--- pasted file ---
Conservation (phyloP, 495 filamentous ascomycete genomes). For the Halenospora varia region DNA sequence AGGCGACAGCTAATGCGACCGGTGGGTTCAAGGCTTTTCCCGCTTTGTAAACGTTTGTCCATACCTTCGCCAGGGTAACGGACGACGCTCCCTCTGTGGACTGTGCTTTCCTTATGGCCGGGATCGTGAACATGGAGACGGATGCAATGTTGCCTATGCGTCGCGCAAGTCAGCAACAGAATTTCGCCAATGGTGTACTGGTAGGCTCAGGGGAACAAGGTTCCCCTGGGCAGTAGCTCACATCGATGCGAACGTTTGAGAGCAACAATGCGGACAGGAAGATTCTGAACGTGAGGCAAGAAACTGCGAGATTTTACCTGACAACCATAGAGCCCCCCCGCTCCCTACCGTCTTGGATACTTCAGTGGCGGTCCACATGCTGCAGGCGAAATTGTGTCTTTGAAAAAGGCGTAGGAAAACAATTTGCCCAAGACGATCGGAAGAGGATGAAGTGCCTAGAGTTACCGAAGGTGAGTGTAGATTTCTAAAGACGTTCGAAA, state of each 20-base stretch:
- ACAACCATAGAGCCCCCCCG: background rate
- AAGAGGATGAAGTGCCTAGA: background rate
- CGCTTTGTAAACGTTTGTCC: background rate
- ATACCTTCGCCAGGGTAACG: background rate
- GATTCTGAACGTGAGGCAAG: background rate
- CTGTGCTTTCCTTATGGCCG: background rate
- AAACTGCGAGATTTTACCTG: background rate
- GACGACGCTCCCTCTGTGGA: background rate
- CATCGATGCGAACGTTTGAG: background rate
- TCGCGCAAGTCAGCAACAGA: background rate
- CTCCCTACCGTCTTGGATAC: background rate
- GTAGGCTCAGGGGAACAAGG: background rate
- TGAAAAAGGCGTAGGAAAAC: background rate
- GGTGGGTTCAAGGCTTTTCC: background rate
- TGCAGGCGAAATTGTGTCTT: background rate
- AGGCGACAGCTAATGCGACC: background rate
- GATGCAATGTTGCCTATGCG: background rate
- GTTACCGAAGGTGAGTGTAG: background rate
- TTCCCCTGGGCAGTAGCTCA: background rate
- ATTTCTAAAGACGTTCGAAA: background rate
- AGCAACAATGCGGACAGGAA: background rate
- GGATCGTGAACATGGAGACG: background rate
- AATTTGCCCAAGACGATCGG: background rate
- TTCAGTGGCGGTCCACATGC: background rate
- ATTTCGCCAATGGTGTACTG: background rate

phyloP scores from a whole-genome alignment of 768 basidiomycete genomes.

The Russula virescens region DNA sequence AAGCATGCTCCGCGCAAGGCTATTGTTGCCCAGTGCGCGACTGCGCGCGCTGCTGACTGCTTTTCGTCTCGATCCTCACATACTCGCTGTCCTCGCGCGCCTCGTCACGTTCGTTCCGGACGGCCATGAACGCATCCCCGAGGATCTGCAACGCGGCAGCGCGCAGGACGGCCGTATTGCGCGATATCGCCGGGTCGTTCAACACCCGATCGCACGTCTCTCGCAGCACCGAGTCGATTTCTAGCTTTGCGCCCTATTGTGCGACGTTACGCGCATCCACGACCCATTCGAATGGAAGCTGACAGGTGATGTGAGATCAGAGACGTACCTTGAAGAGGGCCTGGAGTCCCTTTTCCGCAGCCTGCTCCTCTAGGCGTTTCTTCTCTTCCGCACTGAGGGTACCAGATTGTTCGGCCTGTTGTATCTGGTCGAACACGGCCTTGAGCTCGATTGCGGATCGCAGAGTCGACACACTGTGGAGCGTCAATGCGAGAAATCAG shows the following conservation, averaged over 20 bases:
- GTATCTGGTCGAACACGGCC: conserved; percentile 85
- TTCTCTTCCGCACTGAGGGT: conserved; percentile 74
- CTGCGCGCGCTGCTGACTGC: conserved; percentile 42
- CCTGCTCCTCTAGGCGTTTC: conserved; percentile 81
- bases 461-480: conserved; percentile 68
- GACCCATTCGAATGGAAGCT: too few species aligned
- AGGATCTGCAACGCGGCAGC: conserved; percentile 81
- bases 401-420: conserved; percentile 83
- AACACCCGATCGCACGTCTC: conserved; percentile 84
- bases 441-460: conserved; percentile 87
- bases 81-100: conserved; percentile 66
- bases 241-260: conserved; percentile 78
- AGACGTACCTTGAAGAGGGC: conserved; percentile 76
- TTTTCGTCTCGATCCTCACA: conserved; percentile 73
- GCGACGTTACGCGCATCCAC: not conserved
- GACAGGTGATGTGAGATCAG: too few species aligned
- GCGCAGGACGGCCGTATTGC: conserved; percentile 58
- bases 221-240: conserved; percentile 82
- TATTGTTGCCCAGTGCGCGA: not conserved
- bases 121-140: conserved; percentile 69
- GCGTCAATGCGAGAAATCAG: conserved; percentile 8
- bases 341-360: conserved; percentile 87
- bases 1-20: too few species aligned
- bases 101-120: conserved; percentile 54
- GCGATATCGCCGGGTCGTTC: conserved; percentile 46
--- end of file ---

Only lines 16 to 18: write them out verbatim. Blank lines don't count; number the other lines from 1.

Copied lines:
- TGCAGGCGAAATTGTGTCTT: background rate
- AGGCGACAGCTAATGCGACC: background rate
- GATGCAATGTTGCCTATGCG: background rate